In the studio

Strawberry Fields Forever was one of The Beatles' most complicated recordings. With George Martin they spent some time working on the arrangement, going through various re-makes and spending an unprecedented 55 hours of studio time completing the song.

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Take one of Strawberry Fields was recorded on 24 November 1966, along with a series of overdubs. As noted by Mark Lewisohn, the line-up on this first version was: Paul McCartney on Mellotron, John Lennon on lead vocals, George Harrison on guitar and Ringo Starr on drums. Onto this were overdubbed maracas, slide guitar, another lead vocal, and harmonies from Lennon, McCartney and Harrison.

On 28 November the group recorded takes two to four (take three was a false start). Onto the basic rhythm track they added Mellotron, drums, guitars, bass, maracas and lead vocals.

Takes five and six were recorded the next day, though only the second of these was complete. To it they added vocals and more instrumentation - Lewisohn suggests pianos and bass. A mix of this became take seven, which was later released on Anthology 2.

The Beatles began a remake of Strawberry Fields on 8 December, to try to more accurately capture Lennon's vision for the song. The rhythm track was produced by engineer Dave Harries, in the absence of George Martin and Geoff Emerick.

They had tickets for the premiere of Cliff Richard's film Finders Keepers and didn't arrive back until about 11 o'clock. Soon after I had lined up the microphones and instruments in the studio that night, ready for the session, The Beatles arrived, hot to record. There was nobody else there but me so I became producer/engineer. We recorded Ringo's cymbals, played them backwards, Paul and George were on timps and bongos, Mal Evans played tambourine, we overdubbed the guitars, everything. It sounded great. When George and Geoff came back I scuttled upstairs because I shouldn't really have been recording them.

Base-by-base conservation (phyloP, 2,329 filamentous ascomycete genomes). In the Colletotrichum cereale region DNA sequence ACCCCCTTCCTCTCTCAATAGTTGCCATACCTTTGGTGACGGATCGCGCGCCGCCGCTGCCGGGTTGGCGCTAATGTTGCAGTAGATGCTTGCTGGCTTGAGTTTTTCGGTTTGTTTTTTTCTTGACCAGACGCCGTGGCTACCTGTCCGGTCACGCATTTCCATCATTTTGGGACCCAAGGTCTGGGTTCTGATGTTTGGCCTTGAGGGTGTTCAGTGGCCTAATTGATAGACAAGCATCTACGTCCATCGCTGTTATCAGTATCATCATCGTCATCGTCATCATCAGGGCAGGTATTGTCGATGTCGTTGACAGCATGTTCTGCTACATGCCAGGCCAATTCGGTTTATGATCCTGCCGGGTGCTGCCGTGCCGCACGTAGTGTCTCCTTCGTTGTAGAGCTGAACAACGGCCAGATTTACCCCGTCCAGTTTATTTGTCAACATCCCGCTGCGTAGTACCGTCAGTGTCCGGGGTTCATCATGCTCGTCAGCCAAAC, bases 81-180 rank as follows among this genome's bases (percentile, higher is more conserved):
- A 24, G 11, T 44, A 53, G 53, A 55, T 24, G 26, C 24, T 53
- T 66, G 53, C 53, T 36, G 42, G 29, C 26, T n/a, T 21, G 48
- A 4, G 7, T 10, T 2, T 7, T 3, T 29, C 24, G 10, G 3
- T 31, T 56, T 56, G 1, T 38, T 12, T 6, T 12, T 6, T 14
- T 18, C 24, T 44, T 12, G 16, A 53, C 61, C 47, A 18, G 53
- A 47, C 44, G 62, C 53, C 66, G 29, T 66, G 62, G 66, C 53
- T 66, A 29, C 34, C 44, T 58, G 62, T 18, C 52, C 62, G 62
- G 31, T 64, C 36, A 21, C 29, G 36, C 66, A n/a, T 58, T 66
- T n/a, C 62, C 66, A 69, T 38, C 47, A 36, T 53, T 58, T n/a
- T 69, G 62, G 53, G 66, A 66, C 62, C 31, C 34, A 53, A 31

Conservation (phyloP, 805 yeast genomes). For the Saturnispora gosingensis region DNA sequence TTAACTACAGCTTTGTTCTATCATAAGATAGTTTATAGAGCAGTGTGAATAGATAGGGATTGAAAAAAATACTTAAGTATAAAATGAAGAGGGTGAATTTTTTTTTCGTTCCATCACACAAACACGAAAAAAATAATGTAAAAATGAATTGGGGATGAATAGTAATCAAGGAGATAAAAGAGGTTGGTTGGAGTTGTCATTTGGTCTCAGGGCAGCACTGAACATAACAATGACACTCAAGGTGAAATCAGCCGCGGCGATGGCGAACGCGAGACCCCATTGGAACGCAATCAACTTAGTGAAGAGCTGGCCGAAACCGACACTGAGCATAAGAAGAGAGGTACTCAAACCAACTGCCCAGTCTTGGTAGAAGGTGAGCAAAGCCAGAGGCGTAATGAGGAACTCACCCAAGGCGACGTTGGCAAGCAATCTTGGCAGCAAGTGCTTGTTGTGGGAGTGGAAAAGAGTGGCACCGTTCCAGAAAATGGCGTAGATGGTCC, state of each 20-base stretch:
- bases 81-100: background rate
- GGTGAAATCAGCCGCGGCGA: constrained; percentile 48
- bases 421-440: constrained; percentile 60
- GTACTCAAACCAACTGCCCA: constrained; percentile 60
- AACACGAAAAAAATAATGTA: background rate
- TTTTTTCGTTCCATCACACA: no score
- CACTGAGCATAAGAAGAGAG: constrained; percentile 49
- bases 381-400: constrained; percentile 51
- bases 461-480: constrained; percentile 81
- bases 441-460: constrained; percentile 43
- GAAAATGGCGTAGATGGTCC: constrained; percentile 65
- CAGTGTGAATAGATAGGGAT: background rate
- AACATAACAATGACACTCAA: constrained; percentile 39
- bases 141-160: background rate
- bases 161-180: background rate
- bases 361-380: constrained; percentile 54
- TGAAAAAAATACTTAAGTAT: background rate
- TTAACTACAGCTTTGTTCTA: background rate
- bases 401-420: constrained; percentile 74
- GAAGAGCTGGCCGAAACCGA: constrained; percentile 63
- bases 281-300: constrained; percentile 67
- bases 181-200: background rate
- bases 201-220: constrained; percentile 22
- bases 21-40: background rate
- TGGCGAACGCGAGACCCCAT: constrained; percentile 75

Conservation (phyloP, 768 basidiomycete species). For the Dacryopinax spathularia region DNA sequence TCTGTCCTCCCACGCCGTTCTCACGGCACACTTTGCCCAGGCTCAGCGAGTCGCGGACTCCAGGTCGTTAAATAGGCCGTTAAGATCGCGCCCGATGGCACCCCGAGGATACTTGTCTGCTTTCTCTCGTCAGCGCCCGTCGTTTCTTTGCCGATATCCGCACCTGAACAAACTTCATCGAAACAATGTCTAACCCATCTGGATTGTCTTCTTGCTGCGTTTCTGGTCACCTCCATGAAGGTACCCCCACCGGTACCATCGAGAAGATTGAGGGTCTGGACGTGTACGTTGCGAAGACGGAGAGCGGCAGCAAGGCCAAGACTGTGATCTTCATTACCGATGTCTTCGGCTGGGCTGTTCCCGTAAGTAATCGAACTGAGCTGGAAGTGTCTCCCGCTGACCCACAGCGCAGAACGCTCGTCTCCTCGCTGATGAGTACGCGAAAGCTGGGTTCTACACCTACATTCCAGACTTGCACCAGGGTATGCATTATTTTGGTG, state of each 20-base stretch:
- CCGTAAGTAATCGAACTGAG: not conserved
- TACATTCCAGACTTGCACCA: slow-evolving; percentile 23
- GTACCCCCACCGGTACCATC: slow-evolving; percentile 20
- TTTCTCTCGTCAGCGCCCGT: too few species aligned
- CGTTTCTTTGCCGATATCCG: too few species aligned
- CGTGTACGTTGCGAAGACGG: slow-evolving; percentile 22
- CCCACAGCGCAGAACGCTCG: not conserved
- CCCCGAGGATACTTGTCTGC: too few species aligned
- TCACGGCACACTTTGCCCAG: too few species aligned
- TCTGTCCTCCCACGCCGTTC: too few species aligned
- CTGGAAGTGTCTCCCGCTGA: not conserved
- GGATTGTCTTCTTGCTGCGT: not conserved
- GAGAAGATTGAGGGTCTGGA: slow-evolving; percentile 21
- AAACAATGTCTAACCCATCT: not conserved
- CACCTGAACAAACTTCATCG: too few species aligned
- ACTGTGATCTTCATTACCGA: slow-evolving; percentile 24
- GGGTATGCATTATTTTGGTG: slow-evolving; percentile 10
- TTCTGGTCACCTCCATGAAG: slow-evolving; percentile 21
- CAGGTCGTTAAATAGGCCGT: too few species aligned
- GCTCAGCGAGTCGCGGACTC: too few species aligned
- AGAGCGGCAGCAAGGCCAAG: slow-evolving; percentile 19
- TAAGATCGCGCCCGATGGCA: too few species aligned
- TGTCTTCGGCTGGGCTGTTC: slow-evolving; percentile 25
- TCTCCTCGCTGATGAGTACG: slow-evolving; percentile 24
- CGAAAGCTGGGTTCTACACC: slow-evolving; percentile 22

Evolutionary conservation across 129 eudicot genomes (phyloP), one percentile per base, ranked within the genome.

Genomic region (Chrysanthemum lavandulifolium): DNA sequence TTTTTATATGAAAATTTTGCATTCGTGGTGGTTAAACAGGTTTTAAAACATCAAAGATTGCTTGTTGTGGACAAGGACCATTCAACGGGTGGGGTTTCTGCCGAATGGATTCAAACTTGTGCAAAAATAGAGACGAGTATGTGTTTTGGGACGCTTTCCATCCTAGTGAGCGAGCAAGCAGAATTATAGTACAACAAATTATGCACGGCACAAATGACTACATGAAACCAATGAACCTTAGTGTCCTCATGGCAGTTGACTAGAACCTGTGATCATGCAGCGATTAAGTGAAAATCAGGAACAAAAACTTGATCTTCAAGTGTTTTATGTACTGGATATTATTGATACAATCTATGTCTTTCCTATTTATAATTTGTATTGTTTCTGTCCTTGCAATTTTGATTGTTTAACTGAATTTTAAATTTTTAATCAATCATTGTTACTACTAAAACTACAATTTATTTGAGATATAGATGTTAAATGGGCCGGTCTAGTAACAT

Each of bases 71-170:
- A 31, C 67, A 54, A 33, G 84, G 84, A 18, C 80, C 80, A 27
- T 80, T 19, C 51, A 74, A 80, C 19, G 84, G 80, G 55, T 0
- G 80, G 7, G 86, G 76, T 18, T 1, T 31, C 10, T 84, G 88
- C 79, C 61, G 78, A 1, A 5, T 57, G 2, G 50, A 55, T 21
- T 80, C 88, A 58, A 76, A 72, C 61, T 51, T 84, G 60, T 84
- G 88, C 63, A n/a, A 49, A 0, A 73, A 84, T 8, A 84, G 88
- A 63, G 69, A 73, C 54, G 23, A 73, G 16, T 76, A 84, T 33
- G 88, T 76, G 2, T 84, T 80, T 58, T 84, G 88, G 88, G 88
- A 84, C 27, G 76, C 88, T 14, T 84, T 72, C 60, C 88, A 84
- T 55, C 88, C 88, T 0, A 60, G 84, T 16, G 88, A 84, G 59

Dave Harries
The Complete Beatles Recording Sessions, Mark Lewisohn

Fifteen takes were recorded, though only nine of those were complete. They were numbered nine to 24; there was no take 19. Two of the incomplete versions, 15 and 24, were edited together, and became the 'best' track for the time being.

On 9 December Starr added percussion and Harrison played a svarmandal - a harp-like Indian instrument. More backwards cymbals were also recorded.

It was decided that George Martin should score Strawberry Fields for cellos and trumpets. The four trumpets and three cellos were taped on 15 December, the same day Lennon added two lead vocals. At the end of the second one he muttered "cranberry sauce" twice, which made it onto the final cut. 21 December saw more Lennon vocals, plus a piano track.

That was the end of the recording, but it the song wasn't yet complete. John Lennon decided that he liked both 29 November's take seven, and the more elaborate and intense remake, and asked George Martin for a combination of the two.

He said, 'Why don't you join the beginning of the first one to the end of the second one?'

'There are two things against it,' I replied. 'They are in different keys and different tempos. Apart from that, fine.'

'Well,' he said, 'you can fix it!'

George Martin
The Complete Beatles Recording Sessions, Mark Lewisohn

On 22 December Martin and Emerick studied the tapes to see if Lennon's wish was possible. The two recordings were a semitone apart, but they found that by speeding up the first version and slowing down the second they were able to match, "With the grace of God, and a bit of luck," according to Martin.

The edit can be heard on the final version at precisely the 60 second mark, immediately prior to the words "going to" in the second chorus. The joining of the two versions marked the completion of Strawberry Fields Forever, nearly a month after recording began.